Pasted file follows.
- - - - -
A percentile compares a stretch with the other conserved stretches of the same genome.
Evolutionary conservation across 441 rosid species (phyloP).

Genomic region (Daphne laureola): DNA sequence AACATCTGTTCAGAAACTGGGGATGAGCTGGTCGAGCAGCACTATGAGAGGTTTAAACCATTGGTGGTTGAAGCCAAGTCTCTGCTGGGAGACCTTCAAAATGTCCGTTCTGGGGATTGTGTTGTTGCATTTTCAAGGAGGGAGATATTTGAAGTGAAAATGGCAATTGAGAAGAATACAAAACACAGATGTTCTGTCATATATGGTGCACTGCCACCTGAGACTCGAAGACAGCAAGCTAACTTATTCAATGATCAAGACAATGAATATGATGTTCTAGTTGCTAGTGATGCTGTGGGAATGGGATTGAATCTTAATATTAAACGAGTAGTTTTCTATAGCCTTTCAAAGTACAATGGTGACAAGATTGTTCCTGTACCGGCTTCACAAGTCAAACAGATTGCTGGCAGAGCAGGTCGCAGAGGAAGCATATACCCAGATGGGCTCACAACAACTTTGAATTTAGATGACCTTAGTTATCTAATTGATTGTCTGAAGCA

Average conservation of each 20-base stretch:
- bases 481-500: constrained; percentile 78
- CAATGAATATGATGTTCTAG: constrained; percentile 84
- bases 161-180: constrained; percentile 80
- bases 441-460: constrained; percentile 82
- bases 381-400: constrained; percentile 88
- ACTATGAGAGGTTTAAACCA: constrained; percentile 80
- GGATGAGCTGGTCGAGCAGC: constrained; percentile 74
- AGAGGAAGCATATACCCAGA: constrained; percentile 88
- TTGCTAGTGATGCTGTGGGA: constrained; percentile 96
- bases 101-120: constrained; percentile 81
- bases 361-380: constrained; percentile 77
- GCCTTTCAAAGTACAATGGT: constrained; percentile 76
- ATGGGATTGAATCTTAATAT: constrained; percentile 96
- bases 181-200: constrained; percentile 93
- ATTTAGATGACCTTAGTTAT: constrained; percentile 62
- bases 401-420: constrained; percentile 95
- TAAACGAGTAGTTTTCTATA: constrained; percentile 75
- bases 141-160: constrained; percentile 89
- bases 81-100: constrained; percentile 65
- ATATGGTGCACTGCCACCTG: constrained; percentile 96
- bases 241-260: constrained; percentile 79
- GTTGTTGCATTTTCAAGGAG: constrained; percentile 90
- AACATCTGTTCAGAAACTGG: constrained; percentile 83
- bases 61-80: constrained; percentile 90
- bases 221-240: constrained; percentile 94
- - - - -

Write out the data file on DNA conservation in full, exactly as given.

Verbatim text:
A percentile compares a stretch with the other conserved stretches of the same genome.
Evolutionary conservation across 441 rosid species (phyloP).

Genomic region (Daphne laureola): DNA sequence AACATCTGTTCAGAAACTGGGGATGAGCTGGTCGAGCAGCACTATGAGAGGTTTAAACCATTGGTGGTTGAAGCCAAGTCTCTGCTGGGAGACCTTCAAAATGTCCGTTCTGGGGATTGTGTTGTTGCATTTTCAAGGAGGGAGATATTTGAAGTGAAAATGGCAATTGAGAAGAATACAAAACACAGATGTTCTGTCATATATGGTGCACTGCCACCTGAGACTCGAAGACAGCAAGCTAACTTATTCAATGATCAAGACAATGAATATGATGTTCTAGTTGCTAGTGATGCTGTGGGAATGGGATTGAATCTTAATATTAAACGAGTAGTTTTCTATAGCCTTTCAAAGTACAATGGTGACAAGATTGTTCCTGTACCGGCTTCACAAGTCAAACAGATTGCTGGCAGAGCAGGTCGCAGAGGAAGCATATACCCAGATGGGCTCACAACAACTTTGAATTTAGATGACCTTAGTTATCTAATTGATTGTCTGAAGCA

Average conservation of each 20-base stretch:
- bases 481-500: constrained; percentile 78
- CAATGAATATGATGTTCTAG: constrained; percentile 84
- bases 161-180: constrained; percentile 80
- bases 441-460: constrained; percentile 82
- bases 381-400: constrained; percentile 88
- ACTATGAGAGGTTTAAACCA: constrained; percentile 80
- GGATGAGCTGGTCGAGCAGC: constrained; percentile 74
- AGAGGAAGCATATACCCAGA: constrained; percentile 88
- TTGCTAGTGATGCTGTGGGA: constrained; percentile 96
- bases 101-120: constrained; percentile 81
- bases 361-380: constrained; percentile 77
- GCCTTTCAAAGTACAATGGT: constrained; percentile 76
- ATGGGATTGAATCTTAATAT: constrained; percentile 96
- bases 181-200: constrained; percentile 93
- ATTTAGATGACCTTAGTTAT: constrained; percentile 62
- bases 401-420: constrained; percentile 95
- TAAACGAGTAGTTTTCTATA: constrained; percentile 75
- bases 141-160: constrained; percentile 89
- bases 81-100: constrained; percentile 65
- ATATGGTGCACTGCCACCTG: constrained; percentile 96
- bases 241-260: constrained; percentile 79
- GTTGTTGCATTTTCAAGGAG: constrained; percentile 90
- AACATCTGTTCAGAAACTGG: constrained; percentile 83
- bases 61-80: constrained; percentile 90
- bases 221-240: constrained; percentile 94